You haven’t really lived in the world of 3D printing until you’ve had a part fail spectacularly due to open faces, self-intersecting faces or inverted normals. Your part ends up looking more like modern art than technical part. Or perhaps the design you have in mind has great geometry but you wish that some parts could have regions that are dense and strong while other regions would work with minimal infill.
In Part One of this blog post about GrabCAD Print software, we covered the basics of setting up and printing a part; now we’ll look at several of the advanced features that save you set-up time and result in better parts.
Behind the Scenes Repairs
Stratasys GrabCAD Print software, available as a free download, is crafted for users setting up solid models for 3D printing on Stratasys FDM and PolyJet printers. Once you’ve started using it, you’ll find one of its many useful advanced features is the automated STL file-repair option.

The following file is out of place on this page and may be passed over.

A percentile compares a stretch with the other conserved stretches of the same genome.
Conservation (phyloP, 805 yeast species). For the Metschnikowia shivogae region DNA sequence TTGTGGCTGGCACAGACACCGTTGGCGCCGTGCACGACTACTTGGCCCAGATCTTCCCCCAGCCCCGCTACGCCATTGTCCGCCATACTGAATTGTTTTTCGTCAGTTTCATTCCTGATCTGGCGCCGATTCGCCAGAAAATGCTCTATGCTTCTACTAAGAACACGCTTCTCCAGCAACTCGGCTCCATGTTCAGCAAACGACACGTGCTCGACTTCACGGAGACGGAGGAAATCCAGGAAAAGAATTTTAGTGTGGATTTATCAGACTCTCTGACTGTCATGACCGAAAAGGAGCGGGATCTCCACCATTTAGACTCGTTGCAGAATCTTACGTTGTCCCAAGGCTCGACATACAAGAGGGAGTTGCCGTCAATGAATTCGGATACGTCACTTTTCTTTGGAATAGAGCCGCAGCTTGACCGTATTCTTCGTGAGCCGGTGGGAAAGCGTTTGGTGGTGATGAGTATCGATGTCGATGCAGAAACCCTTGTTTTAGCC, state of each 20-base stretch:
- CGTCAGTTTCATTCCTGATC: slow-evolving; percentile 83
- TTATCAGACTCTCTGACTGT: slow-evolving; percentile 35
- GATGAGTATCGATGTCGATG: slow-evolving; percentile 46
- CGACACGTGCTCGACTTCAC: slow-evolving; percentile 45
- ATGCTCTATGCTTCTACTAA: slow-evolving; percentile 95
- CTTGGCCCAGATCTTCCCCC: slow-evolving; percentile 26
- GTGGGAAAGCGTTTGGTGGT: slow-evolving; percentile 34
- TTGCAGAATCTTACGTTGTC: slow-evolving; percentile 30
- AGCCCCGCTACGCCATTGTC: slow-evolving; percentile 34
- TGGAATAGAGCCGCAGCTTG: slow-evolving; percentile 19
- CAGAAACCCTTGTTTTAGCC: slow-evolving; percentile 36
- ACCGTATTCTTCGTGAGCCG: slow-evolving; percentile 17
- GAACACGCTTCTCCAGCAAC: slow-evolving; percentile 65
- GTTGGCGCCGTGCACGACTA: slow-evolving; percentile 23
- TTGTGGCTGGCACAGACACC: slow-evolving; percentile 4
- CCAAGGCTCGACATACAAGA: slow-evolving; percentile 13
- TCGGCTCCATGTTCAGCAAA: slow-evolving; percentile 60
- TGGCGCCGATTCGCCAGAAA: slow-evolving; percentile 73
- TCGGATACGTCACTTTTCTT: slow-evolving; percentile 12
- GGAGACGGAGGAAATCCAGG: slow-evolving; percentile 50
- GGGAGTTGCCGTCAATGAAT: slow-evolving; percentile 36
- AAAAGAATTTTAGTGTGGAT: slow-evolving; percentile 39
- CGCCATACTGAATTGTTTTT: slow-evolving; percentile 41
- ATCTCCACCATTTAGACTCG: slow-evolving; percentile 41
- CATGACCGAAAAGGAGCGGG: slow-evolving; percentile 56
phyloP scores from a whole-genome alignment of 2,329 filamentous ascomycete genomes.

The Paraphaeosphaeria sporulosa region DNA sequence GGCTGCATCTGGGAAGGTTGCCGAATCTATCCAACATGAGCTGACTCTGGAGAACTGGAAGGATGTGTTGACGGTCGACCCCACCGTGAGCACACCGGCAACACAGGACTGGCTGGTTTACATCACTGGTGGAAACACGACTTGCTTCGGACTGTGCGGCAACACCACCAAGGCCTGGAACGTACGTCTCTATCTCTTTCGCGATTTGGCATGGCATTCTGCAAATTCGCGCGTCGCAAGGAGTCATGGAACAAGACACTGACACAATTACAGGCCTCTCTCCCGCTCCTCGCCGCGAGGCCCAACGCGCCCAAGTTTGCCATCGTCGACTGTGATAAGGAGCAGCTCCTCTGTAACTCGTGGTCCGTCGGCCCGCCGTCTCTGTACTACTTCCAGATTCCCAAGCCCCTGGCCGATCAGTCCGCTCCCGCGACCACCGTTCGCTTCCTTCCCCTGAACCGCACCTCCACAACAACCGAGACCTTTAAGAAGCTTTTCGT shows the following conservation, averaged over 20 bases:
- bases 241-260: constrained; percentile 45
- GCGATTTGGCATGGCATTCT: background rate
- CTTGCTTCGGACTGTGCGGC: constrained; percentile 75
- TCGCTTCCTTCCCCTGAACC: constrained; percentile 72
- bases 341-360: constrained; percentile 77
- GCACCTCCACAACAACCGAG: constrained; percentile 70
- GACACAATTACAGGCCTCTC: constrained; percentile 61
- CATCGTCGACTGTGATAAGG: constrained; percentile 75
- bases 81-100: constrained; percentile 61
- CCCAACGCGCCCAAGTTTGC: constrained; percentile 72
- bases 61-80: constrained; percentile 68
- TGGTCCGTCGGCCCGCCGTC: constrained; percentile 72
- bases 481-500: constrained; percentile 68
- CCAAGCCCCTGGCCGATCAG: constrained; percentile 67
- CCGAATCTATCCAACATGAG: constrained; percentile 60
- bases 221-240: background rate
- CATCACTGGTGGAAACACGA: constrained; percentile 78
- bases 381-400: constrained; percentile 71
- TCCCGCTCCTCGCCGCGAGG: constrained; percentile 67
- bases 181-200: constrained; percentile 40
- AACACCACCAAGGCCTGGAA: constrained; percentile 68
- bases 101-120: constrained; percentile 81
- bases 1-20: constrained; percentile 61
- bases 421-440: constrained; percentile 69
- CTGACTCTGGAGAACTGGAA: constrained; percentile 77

Most people still create solid models in CAD software then convert the file to the industry-standard STL format before opening it in a given 3D printer’s own set-up software. Every CAD package works a little differently to generate an STL file, and once in a while the geometry just doesn’t get perfectly meshed. Triangles may overlap, triangles may end up very long and very skinny, or the vector that signals “point in” or “point out” can get reversed.
Traditionally, the 3D printer set-up program reacts to these situations by doing one of two things: it prints exactly what you tell it to print (producing weird holes and shifted layers) or it simply refuses to print at all. Both situations are due to tiny errors in the conversion of a solid CAD model to a tessellated surface.
GrabCAD Print, however, gives your file a once-over and immediately flags sections of the model in need of repair. You can see a color-coded representation of all the problem areas, choose to view just some or all, and then click on Automatic Repair. No hand-editing, no counting layers and identifying sections where the problems reside – just a click of the virtual button and all the problem regions are identified, repaired and ready for the next processing steps.
CAD vs. STL: Do So Much More with CAD